convention, which was to meet on the fourteenth of Au. On the succeeding day, the insurgents re-assembled gust, at Parkinson's ferry. The avowed motives to to the number of about five hundred, to renew their at these outrages were to compel the resignation of all of. tack on the house of the inspector. That officer find. ficers engaged in the collection of the duties on distilled ing that no protection could be afforded by the civil au- spirits; to withstand by force of arms, the authority of thority, had applied to the commanding officer at Fort the United States; and thereby extort a repeal of the Pitt, and had obtained a detachment of eleven men law imposing those duties, and an alteration in the confrom that garrison, who wero joined by Major Kirk. duct of government.

VOL. X.,

Affidavits attesting this state of things, were laid be The secretary of the treasury, the secretary of war, fore the President.

and the attorney general, were of opinion, that the The opposition had now reached to a point which seem. President was bound by the most high and solemn obed to forbid the continuance of a temporizing system. ligations to employ the force which the legislature bad The efforts at conciliation, which, for more than three placed at his disposal, for the suppression of a criminal years, the government bad persisted to make, and the and unprovoked insurrection. The case contemplated alterations frequently introduced into the act, for the by congress bad clearly occurred; and the President was purpose of rendering it less exceptionable, instead of urged by considerations the most awful, to perform the diminishing the arrogance of those who opposed their duty imposed on him by the constitution, of providing, will to the sense of the nation, bad drawn forth senti- " that the laws be faithfully executed." The long forments, indicative of designs much deeper than the eva-hearance of government, and its patient endeavors to sion of a single act. The execution of the laws had recall the deluded people to a sense of their duty and been at length resisted by open force, and a determina interest, by appeals to their reason, had produced only tion to presevere in these measures, was unequivocally increase of violence, and a more determined opposition. avoved. The alternative of subduing this resistance, Perseverance in that system could only give a more exor of submitting to it, was presented to the government. tensive range to the disaffection, and multiply the dan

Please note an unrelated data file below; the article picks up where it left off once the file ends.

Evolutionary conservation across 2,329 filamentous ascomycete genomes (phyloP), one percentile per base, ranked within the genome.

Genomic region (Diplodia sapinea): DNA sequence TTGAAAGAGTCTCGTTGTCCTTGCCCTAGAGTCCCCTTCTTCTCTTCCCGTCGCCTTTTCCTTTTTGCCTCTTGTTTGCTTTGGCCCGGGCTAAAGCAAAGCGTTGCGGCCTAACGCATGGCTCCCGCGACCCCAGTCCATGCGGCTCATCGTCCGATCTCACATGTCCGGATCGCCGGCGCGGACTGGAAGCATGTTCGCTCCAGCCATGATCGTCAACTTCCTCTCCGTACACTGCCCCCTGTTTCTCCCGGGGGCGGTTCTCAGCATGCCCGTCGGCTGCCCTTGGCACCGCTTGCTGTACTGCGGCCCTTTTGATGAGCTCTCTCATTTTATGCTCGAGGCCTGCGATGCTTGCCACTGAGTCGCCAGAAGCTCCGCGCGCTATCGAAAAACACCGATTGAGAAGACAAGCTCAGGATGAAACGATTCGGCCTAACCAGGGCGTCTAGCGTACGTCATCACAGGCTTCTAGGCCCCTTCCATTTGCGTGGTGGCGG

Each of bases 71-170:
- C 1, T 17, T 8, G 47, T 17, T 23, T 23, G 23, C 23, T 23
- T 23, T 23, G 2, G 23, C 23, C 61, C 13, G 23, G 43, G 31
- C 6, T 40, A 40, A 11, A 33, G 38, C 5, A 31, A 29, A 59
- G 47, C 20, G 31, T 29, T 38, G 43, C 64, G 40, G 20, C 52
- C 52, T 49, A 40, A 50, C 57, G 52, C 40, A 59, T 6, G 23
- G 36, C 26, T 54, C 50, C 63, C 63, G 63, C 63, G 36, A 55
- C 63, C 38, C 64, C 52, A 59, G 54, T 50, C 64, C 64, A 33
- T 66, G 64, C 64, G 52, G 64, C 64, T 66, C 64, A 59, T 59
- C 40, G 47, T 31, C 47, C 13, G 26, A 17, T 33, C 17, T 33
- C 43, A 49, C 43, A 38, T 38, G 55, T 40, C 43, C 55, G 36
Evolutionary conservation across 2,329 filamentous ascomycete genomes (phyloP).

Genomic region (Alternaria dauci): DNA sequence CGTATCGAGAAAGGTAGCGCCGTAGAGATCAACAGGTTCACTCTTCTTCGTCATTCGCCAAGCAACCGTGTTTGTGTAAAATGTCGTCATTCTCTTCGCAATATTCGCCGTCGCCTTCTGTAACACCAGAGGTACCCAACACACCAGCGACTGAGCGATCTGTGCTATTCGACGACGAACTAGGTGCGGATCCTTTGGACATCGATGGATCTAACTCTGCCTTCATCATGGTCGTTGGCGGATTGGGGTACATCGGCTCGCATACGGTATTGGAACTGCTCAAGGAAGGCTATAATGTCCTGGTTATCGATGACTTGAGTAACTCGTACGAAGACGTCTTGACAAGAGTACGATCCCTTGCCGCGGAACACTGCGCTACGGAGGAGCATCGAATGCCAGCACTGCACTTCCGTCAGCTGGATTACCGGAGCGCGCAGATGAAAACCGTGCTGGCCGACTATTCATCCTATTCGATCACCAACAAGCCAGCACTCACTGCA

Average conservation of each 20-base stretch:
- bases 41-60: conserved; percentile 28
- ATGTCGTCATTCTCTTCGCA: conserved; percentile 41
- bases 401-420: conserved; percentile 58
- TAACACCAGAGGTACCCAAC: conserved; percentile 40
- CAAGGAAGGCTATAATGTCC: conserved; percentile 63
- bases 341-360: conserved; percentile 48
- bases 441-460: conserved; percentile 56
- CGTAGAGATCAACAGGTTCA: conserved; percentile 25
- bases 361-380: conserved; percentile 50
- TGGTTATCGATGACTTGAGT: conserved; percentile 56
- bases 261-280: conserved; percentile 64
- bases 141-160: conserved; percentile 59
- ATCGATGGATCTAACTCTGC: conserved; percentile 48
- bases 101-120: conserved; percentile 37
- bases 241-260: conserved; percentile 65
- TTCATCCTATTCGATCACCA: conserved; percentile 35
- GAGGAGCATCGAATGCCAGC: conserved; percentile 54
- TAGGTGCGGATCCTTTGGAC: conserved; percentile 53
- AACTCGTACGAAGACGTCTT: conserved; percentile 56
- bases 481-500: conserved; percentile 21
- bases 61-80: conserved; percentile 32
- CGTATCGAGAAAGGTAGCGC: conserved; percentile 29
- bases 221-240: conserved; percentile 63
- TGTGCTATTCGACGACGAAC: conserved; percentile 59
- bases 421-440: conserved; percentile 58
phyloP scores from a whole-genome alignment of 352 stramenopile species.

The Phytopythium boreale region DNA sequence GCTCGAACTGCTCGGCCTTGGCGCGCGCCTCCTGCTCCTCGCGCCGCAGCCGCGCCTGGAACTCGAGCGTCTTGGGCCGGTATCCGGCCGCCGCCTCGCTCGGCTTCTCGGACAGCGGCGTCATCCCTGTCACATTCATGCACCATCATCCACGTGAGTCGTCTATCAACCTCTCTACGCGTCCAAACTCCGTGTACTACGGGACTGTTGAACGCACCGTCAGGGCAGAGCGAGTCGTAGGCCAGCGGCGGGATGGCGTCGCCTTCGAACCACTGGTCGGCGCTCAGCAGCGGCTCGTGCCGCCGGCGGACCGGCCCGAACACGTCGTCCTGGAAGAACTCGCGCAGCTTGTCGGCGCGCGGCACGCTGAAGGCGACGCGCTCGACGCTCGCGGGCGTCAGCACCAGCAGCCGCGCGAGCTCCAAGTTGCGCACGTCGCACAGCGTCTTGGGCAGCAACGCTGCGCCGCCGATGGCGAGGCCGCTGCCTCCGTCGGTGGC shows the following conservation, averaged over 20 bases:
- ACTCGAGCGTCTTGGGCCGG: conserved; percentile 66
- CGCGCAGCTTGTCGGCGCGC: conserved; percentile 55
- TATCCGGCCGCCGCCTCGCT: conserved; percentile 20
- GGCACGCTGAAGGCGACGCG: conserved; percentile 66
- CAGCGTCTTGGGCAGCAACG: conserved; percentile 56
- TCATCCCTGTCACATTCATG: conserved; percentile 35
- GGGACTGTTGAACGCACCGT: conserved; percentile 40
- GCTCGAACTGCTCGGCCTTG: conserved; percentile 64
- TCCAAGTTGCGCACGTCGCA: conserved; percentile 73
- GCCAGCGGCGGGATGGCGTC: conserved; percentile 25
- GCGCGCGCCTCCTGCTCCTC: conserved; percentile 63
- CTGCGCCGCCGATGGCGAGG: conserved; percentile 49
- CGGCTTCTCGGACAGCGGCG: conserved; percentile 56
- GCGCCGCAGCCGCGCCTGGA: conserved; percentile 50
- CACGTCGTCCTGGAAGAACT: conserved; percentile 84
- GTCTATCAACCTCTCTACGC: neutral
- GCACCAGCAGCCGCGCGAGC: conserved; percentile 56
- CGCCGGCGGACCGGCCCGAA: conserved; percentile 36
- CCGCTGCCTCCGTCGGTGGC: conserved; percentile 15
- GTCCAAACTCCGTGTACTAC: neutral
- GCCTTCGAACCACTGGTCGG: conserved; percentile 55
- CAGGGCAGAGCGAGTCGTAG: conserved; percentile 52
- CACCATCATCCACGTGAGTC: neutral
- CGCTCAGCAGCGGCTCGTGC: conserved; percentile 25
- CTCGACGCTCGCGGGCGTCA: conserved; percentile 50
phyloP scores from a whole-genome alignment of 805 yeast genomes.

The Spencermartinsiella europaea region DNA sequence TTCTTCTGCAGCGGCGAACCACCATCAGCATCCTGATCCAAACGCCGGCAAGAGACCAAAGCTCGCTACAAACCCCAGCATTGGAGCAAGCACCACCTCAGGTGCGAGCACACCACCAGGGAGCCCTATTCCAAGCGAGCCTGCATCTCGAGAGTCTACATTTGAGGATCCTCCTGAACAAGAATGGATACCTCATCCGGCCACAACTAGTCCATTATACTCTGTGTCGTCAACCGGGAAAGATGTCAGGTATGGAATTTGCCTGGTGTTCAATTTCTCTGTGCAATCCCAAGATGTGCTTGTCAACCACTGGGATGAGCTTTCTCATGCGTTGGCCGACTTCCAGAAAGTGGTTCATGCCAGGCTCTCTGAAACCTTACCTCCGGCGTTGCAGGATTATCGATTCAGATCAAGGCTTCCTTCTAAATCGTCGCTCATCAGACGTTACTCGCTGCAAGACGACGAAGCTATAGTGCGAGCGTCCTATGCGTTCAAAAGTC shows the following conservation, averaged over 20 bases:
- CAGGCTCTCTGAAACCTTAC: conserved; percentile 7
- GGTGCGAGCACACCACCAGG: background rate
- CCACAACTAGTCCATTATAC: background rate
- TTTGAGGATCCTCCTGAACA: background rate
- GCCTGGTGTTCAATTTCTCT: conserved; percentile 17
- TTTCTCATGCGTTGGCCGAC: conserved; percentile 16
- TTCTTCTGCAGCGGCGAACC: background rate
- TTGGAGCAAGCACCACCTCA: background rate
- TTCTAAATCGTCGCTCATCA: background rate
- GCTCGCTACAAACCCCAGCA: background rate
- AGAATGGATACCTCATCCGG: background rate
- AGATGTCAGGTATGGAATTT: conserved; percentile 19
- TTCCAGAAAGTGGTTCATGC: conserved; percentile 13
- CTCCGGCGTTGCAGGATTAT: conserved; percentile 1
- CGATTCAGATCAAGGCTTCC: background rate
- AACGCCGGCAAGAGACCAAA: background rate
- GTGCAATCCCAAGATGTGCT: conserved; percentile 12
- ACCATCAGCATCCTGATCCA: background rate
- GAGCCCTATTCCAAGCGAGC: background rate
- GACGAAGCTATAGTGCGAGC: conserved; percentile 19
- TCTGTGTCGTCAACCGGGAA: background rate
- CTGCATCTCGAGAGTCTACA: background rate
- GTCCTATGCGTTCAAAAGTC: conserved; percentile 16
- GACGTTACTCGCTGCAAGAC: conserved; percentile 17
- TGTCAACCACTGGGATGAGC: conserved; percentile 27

The act of Congress which provided for calling forth gers resulting from it. the militia, “to execute the laws of the Union, suppress Those who were of opinion that the occasion demandinsurroctions, and repel invasions,” required as a pre-ed a full trial of the ability of the government to enrequisite to the exercise of this power, " that an associ. force obedience to the laws, were also of opinion, that ate justice, or the judge of the district, should certify policy and humanity equally dictated the employment that the laws of the United States were opposed, or their of a force which would render resistance desperate. execution obstructed, by combinations too powerful to The insurgent country contained sixteen thousand men be suppressed by the ordinary course of judicial pro- able to bear arms; and the computation was, that they ceedings, or by the powers vested in the marshals.” In could bring seven thousand into the field. If the army the same act, it was provided, “ that if the militia of the of the government should amount to twelve thousand state where such combinations may happen, shall re- men, it would present an imposing force which the infuse, or be insuficient to repress the same, the Presi- surgents would not venture to meet. sident may employ the militia of other states!”